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Stocks popped on Friday as regional bank shares climbed off their lows and market-darling Apple jumped after posting better-than-expected quarterly earnings.
Stocks rose even as April’s jobs numbers came in hotter than expected. The U.S. economy added 253,000 jobs in April. Wall Street had expected 180,000 new jobs, according to Dow Jones.
The Dow Jones Industrial Average added 546.64 points, or 1.65 per cent, to close at 33,674.38. The S&P 500 climbed 1.85 per cent, ending the day at 4,136.25. The Nasdaq Composite advanced 2.25 per cent and closed at 12,235.41.
Despite Friday’s rally, the Dow and the S&P 500 logged their worst week since March. The 30-stock Dow lost 1.24 per cent, while the S&P 500 dropped 0.8 per cent. The Nasdaq eked out a small weekly gain of 0.07 per cent.
Late Thursday, Apple posted beats on the top and bottom lines for the fiscal second quarter, propelled by iPhone sales. The company also announced a $90 billion share buyback program and increased its dividend by 4 percent. Apple shares gained about 4.7 per cent.
Warren Buffett’s Berkshire Hathaway has started 2023 in a solid fashion, but he has questioned how long that will last with a rare earnings downgrade for 2023. Buffett again lauded Berkshire's investment in Apple as the best in the company’s US$318 billion portfolio. The 92 year old investor expects earnings at the majority of Berkshire’s operations to fall this year as a long-predicted downturn slows economic activity across the US economy.
Berkshire’s more than 90 businesses span across most of the US economy – from railroads to power generation, distribution and sale, car sales, homes, real estate, clothing and footwear, retailing distribution and marketing, roadside services, manufacturing, aviation and its huge insurance businesses. That’s why Berkshire is often seen as a proxy for the health of the US economy.
In the regional banking sector, rebound for regional bank stocks was boosted by a note from JPMorgan, which upgraded Western Alliance, Zions Bancorp and Comerica to overweight. The firm said those three banks appear “substantially mispriced” in part due to short-selling activity.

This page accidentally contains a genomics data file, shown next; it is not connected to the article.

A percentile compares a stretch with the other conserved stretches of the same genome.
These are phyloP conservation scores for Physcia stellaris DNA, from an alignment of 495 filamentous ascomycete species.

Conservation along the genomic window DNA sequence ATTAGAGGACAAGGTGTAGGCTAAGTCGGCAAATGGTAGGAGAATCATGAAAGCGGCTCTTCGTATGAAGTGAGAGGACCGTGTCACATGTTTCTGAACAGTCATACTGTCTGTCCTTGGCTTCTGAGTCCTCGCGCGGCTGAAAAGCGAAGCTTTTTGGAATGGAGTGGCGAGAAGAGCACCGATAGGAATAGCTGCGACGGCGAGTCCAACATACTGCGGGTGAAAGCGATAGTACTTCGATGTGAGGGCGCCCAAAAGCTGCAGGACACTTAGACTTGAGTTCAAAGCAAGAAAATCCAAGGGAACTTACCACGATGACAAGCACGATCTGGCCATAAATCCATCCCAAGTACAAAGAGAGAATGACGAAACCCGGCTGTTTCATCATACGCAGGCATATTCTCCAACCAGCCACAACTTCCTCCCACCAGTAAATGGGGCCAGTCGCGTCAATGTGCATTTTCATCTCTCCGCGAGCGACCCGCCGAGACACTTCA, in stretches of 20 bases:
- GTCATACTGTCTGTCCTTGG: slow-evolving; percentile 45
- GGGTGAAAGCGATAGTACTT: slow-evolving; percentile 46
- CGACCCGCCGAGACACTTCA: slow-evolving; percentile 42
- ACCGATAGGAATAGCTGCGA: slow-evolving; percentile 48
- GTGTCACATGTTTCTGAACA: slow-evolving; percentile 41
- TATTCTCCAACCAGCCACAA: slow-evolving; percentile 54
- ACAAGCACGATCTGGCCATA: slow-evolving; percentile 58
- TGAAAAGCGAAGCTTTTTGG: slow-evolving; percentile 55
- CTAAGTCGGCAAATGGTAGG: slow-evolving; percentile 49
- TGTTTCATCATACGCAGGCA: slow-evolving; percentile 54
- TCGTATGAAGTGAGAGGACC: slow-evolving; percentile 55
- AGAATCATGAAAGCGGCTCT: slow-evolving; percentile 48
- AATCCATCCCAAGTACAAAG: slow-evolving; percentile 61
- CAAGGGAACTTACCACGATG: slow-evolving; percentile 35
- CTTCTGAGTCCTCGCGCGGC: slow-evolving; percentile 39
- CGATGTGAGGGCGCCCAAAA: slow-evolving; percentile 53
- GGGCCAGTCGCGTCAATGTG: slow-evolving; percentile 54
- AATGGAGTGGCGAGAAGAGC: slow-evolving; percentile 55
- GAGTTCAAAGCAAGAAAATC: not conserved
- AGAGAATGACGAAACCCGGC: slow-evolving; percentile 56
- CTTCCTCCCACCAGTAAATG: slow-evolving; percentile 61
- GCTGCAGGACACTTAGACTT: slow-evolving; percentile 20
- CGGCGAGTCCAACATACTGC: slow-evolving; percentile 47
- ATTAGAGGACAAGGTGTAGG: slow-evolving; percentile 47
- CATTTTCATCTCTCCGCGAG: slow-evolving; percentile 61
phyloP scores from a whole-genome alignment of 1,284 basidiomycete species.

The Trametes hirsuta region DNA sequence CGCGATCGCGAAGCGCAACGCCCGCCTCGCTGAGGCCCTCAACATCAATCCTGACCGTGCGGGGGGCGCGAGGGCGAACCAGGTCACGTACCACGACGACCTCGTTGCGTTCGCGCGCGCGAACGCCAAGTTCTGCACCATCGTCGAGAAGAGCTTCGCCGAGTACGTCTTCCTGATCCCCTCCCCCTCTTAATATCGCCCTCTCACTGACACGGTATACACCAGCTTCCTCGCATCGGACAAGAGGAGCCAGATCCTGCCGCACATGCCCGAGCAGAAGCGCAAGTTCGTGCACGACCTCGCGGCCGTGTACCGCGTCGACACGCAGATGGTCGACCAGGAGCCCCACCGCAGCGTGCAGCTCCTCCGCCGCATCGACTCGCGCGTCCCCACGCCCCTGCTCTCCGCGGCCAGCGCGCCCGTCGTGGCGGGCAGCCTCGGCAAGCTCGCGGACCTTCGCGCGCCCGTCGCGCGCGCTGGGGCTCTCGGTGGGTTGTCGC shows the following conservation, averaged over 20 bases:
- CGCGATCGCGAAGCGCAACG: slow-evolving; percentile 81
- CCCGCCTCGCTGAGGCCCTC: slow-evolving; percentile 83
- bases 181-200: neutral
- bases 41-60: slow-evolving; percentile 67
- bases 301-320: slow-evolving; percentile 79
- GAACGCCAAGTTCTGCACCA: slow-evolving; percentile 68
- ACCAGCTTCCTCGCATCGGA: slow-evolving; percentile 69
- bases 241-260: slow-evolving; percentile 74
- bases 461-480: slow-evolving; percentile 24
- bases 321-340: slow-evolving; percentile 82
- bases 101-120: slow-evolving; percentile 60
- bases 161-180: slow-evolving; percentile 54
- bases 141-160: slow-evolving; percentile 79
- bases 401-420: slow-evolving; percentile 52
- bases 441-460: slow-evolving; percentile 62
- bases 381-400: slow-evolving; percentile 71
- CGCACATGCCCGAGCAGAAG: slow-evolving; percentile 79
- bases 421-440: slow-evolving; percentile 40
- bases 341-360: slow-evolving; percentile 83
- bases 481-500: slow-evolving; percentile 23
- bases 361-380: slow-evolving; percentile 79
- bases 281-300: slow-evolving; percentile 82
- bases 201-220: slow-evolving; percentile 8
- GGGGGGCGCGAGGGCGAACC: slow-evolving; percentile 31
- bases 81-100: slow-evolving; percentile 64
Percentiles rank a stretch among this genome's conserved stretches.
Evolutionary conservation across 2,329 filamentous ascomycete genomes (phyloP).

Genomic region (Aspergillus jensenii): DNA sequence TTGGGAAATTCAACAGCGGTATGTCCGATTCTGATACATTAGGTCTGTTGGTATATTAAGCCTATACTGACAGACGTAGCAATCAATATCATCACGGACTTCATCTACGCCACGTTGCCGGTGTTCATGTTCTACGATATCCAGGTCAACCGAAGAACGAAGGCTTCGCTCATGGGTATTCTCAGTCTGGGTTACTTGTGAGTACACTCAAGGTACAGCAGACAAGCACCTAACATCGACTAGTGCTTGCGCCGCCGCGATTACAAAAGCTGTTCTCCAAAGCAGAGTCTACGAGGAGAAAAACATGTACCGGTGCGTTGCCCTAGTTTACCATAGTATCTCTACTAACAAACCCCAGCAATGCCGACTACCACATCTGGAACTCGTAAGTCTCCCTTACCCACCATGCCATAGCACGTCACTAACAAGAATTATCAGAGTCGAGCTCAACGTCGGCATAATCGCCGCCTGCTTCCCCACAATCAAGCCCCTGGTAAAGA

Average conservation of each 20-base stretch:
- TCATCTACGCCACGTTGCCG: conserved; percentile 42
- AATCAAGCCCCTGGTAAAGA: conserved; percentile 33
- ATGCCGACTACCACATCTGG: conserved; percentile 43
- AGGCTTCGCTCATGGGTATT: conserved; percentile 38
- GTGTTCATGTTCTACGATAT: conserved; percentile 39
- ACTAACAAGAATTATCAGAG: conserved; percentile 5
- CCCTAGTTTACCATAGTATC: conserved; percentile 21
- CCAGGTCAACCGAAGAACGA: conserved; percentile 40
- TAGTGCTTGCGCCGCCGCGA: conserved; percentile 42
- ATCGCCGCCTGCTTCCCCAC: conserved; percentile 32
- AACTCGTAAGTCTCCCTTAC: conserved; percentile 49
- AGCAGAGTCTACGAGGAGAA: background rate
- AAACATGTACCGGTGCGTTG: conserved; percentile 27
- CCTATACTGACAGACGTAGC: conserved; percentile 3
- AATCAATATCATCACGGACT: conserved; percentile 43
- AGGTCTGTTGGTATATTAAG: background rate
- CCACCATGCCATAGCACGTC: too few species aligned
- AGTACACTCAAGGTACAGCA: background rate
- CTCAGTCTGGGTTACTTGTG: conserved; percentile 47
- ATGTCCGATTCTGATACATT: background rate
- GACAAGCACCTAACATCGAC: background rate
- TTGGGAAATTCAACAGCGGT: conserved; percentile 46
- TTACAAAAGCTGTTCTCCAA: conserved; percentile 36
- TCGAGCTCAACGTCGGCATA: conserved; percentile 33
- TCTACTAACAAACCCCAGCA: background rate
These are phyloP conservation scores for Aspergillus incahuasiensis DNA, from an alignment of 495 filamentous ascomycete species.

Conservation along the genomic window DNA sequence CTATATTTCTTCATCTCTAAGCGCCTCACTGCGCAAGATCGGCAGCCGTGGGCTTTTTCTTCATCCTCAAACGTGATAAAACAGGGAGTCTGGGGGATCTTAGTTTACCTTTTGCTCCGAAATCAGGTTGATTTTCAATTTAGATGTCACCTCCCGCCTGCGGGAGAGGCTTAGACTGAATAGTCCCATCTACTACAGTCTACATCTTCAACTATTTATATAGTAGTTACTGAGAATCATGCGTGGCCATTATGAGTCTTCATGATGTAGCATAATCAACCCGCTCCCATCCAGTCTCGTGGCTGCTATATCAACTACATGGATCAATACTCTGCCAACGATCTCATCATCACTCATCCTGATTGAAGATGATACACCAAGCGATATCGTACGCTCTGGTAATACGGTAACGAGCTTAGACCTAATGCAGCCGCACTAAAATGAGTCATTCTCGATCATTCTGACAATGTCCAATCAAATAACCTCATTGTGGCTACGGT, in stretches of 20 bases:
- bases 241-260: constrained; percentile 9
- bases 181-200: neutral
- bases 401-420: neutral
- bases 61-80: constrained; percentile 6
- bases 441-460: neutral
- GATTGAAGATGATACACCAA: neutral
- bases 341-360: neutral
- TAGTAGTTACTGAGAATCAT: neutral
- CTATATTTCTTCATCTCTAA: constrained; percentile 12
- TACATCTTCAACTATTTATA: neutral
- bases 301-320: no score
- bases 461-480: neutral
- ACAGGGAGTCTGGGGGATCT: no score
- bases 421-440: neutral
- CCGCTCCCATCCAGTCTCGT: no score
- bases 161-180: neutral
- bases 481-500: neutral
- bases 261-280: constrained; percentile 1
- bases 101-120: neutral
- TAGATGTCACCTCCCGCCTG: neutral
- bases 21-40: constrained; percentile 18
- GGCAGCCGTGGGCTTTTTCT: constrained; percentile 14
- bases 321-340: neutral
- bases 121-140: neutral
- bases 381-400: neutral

Shares in regional lenders rose PacWest 81 per cent while Western Alliance rebounded 49 per cent after plummeting due to short sellers aggressively targeting the companies in recent weeks. From Wall Street to Washington, short sellers are now under scrutiny.
The White House press secretary has said the Biden administration is monitoring the short-selling pressures on healthy banks. While a prominent law firm Wachtell Lipton Rosen & Katz has urged the SEC to reinstate a 15-day short-selling ban on banks and to bring back the uptick rule. The American Bankers Association has also asked the regulator to consider using its existing tools to protect banks from short sellers.
On Friday, all sectors closed higher. Energy, Financials, and Technology all finished over 2 per cent higher.
The SPI futures are pointing to a 0.9 per cent gain.
One Australian dollar at 7:10 AM is buying 67.51 US cents..
Iron ore futures are pointing to a 3.2 per cent fall.
Gold lost 1.50 per cent. Silver lost 1.13 per cent. Copper added 0.52 per cent and oil jumped 4.05 per cent.
Figures around the globe
Across the Atlantic, European markets closed higher. London’s FTSE added 0.98 per cent, Frankfurt gained 1.44 per cent while Paris closed 1.26 per cent higher.
In Asian markets, Tokyo’s Nikkei was closed, Hong Kong’s Hang Seng added 0.50 per cent while China’s Shanghai Composite closed 0.48 per cent lower.
On Friday, the Australian sharemarket closed 0.37 per cent higher at 7220.
Naos Ex-50 (ASX:NAC) is paying 1.55 cents fully franked
Naos Smlcap Com (ASX:NSC) is paying 1.25 cents fully franked
Sources: Bloomberg, FactSet, IRESS, TradingView, UBS, Bourse Data, Trading Economics, CoinMarketCap.
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Source: Finance News Network